Sunday, April 28, 2013

A moment of silence for Boston and the National Anthem

(image via google)

You know, I started a wrandom wrambling post a few days before the Boston Marathon bombings and it's still sitting in draft form, likely never to be published.  It's not that great.

The morning of the race, I found a live feed on the webz and watched amazed at the talent of the leaders.  Sadly, they stop the feed once the men's and women's winners come in.  I marveled at their speed and ability and quite frankly covet slightly their natural body types that aid in their quickness.  I do always love to see an American in the mix!  Go Kara!

Earlier I texted my boss that I wouldn't be in to work (sick), I went to the doc, got an Rx and was sitting at the pharmacy waiting when my bff called with the horrifying news.  She was watching the news coverage and thought I would be too.  When she described what was going on, my stomach dropped.  I had friends there.  What the crap?!?!

After getting my antibiotics, I hurried home, turned on the TV and sadly it confirmed everything Tib had told me.  I started to cry.  I fired off a text to my friend Paul begging him to tell me that he and Rachel were okay.  I called Splenda and cried some more.  I watched the news, kept Facebook up where all my running friends were doing check in's and literally did not move the rest of the day except to answer the phone from worried family and friends, watch facebook and reply to emails and messages from fellow running family member or friends who weren't sure if I was there or not.   Once I got Paul's text back that he and Rach were good I breathed again, and continued watching.

For any marathon runner, Boston is IT.  The dream.  The ultimate goal of qualifying and then being able to race it.  It's certainly on my bucket list.  It's really the BIG one.  I thought of all runners who were affected but more so I thought of  those at the finish line.  Splenda Daddy has spent a fair share of his time at marathon finish lines and he can attest to the special feeling, energy, spirit, vibe that is there.  It's very difficult to explain and I can only imagine it's intensified in Boston.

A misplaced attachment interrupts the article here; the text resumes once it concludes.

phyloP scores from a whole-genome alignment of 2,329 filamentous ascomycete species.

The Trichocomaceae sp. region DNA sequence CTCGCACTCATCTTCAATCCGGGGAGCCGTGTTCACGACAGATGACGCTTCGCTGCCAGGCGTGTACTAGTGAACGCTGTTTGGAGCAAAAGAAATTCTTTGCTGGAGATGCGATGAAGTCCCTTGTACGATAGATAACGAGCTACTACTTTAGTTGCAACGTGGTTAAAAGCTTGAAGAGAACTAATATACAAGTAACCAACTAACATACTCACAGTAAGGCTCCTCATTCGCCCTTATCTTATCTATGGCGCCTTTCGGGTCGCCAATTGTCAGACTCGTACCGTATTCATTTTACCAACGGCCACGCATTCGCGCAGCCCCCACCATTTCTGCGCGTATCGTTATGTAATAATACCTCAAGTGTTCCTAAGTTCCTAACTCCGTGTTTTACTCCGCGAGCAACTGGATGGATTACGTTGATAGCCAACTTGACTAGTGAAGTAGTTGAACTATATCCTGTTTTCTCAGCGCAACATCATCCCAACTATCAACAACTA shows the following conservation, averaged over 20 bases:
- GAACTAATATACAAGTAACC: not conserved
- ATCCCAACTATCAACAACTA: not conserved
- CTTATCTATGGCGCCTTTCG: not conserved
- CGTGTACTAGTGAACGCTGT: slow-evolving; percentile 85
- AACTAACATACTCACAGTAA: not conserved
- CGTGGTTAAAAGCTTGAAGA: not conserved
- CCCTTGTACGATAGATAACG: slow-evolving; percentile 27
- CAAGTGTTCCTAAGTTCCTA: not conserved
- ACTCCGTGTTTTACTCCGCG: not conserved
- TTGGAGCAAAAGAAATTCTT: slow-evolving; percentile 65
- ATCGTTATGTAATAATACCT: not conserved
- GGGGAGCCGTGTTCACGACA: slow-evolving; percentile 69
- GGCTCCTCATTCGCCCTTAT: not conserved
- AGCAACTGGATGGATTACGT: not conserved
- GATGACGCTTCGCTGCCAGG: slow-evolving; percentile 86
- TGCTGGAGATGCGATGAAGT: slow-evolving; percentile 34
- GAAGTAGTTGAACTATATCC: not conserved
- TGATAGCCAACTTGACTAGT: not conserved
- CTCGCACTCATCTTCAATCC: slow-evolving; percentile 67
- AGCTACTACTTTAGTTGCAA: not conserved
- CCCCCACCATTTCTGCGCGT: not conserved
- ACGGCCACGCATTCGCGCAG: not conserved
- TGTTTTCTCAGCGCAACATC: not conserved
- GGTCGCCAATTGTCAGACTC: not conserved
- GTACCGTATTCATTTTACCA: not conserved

As a marthoner, it hurts.  What those cowards did is hurtful.  My heart aches for those that lost their lives and for those that lost their limbs.  What an ultimate insult to blow off limbs at a running race.  It's despicable and I pray for the justice system to correctly handle the situation, we get all the information we need, there is due punishment and then increased protection from future assaults.  Will terrorism ever go away?  I sadly don't think so, but authorities can learn from this and hopefully prevent other attempts.

Nationally, the country embraced Boston, it's people, it's very city into one ginormous hug that extended beyond just the marathon.  To all it's people, the landmarks, the local sports teams.  Everywhere.  I find that a great thing!  And that's not easy coming from a Yankee's fan with such a deep seeded rivalry with the Red Sox, but I will concede that I find it nice that the entire community came together with the country behind them.  The best of humanity.

Locally, the racing community came together as well.  Every local specialized running store organized a special run complete with "Remembering Boston" (or some other similar logo) shirts to raise money to send for the victims fund.  Impressive how much money was raised here in Utah, thousands of miles away.  I'm proud of my local running family.
(image via google)

The Salt Lake Marathon was the first in the nation after the bombings so much ado was made about it's safety and of course the respect and honor given for the victims of the Boston terror.  It's always a nice touch and I enjoy participating in a show of solidarity for marathoners and their supporters.  I really do.  Please don't mistake the rest of my post for anything different.
(image via google)